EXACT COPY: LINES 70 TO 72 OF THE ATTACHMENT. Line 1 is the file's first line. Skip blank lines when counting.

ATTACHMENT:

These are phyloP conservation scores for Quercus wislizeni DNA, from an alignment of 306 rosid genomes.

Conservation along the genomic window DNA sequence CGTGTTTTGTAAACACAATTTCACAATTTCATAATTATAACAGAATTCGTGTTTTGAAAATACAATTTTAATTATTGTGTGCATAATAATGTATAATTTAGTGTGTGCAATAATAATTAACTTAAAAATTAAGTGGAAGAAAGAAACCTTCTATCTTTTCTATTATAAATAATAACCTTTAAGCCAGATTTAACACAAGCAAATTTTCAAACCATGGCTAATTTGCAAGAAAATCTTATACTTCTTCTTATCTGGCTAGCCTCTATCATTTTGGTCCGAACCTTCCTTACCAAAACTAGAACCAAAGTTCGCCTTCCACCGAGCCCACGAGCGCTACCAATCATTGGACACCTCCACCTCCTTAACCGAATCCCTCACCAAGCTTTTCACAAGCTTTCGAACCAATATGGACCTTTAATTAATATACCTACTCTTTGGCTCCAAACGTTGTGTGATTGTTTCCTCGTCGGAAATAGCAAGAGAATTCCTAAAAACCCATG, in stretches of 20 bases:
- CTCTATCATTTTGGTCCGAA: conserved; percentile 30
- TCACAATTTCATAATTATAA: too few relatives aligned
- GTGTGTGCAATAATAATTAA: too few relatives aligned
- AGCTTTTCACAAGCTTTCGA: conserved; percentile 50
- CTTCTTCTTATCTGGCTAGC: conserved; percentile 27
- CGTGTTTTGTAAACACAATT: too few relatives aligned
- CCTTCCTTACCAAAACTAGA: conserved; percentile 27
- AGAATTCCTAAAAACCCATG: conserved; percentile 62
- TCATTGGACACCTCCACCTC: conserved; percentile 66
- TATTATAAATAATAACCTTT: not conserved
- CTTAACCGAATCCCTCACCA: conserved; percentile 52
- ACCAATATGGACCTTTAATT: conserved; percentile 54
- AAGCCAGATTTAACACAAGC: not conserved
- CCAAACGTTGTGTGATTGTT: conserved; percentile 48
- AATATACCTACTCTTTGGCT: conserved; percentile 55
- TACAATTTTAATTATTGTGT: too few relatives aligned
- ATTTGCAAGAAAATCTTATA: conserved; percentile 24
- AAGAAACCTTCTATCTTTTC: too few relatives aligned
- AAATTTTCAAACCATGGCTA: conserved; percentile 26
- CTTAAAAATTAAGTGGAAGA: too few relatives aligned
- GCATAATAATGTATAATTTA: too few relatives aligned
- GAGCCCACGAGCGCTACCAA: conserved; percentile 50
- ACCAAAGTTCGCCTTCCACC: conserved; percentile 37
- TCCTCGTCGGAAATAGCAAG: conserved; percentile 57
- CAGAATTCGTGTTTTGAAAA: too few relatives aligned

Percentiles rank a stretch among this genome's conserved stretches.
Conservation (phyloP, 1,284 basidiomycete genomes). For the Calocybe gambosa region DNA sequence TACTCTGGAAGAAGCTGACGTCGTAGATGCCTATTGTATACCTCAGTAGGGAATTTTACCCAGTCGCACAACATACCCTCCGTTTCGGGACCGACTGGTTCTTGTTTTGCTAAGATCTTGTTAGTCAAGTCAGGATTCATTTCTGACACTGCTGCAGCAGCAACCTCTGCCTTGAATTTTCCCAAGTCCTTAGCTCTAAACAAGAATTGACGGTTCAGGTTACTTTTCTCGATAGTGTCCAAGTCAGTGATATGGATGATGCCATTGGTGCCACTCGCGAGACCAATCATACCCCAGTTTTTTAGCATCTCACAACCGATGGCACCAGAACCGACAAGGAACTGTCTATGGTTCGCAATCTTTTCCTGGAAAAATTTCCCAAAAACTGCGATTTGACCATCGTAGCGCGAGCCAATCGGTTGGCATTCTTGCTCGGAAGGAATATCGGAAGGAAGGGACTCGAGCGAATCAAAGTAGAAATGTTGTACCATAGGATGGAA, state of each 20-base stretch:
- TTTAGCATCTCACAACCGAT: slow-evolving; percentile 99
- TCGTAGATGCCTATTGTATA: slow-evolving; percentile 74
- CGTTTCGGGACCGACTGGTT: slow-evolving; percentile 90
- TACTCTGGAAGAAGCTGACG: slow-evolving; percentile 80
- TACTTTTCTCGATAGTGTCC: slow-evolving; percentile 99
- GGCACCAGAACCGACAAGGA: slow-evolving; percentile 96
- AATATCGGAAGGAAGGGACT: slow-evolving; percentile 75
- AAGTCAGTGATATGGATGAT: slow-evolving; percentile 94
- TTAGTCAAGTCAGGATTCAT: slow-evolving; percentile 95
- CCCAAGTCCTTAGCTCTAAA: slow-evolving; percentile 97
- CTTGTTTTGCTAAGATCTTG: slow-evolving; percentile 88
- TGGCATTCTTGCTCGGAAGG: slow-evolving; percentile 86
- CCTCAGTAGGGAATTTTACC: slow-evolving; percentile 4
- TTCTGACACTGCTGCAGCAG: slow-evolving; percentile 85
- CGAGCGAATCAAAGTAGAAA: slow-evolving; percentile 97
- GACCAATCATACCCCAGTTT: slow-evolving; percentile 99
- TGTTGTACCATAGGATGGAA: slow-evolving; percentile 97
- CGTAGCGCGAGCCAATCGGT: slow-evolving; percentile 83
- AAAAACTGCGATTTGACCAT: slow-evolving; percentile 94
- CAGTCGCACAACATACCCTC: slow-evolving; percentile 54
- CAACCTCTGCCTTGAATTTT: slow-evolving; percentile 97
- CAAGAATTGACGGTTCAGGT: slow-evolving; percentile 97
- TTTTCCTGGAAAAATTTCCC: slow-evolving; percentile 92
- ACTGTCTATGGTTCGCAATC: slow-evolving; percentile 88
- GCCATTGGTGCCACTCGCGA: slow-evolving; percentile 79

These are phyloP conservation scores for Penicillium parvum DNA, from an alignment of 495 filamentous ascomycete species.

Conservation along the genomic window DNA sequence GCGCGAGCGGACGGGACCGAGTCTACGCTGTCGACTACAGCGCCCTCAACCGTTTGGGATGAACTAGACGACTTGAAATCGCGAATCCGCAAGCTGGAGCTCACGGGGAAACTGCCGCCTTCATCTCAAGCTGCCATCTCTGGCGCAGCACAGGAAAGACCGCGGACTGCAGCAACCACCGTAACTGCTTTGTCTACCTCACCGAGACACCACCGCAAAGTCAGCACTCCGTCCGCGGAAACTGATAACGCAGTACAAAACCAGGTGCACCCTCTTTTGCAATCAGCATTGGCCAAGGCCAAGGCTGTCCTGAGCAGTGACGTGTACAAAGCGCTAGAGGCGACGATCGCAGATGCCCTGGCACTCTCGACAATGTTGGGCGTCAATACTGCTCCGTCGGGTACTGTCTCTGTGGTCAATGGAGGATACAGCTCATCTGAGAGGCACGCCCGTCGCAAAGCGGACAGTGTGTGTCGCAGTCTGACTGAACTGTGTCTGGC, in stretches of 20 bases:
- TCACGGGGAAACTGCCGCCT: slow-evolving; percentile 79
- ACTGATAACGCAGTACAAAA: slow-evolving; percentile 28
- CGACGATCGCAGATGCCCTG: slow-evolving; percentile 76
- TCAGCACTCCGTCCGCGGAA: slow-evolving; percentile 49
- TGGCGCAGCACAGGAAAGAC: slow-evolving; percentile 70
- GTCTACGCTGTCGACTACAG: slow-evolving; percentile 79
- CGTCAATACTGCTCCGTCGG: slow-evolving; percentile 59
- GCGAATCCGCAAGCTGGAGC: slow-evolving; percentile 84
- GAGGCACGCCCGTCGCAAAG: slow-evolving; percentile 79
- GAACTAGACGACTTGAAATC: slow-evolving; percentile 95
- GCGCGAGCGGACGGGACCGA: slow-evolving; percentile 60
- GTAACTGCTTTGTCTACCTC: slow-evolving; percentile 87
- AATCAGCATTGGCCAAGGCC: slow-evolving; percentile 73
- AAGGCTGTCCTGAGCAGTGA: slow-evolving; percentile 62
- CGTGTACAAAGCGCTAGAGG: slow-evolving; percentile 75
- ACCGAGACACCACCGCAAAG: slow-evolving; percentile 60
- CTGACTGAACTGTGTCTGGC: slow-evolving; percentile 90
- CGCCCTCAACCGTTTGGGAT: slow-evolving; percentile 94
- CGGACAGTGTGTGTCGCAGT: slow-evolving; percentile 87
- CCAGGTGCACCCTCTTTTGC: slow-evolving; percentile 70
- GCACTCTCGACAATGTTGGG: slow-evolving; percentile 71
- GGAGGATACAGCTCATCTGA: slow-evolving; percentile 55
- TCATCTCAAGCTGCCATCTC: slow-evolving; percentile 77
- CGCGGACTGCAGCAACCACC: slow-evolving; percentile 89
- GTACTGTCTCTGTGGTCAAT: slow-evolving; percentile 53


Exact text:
- AAGGCTGTCCTGAGCAGTGA: slow-evolving; percentile 62
- CGTGTACAAAGCGCTAGAGG: slow-evolving; percentile 75
- ACCGAGACACCACCGCAAAG: slow-evolving; percentile 60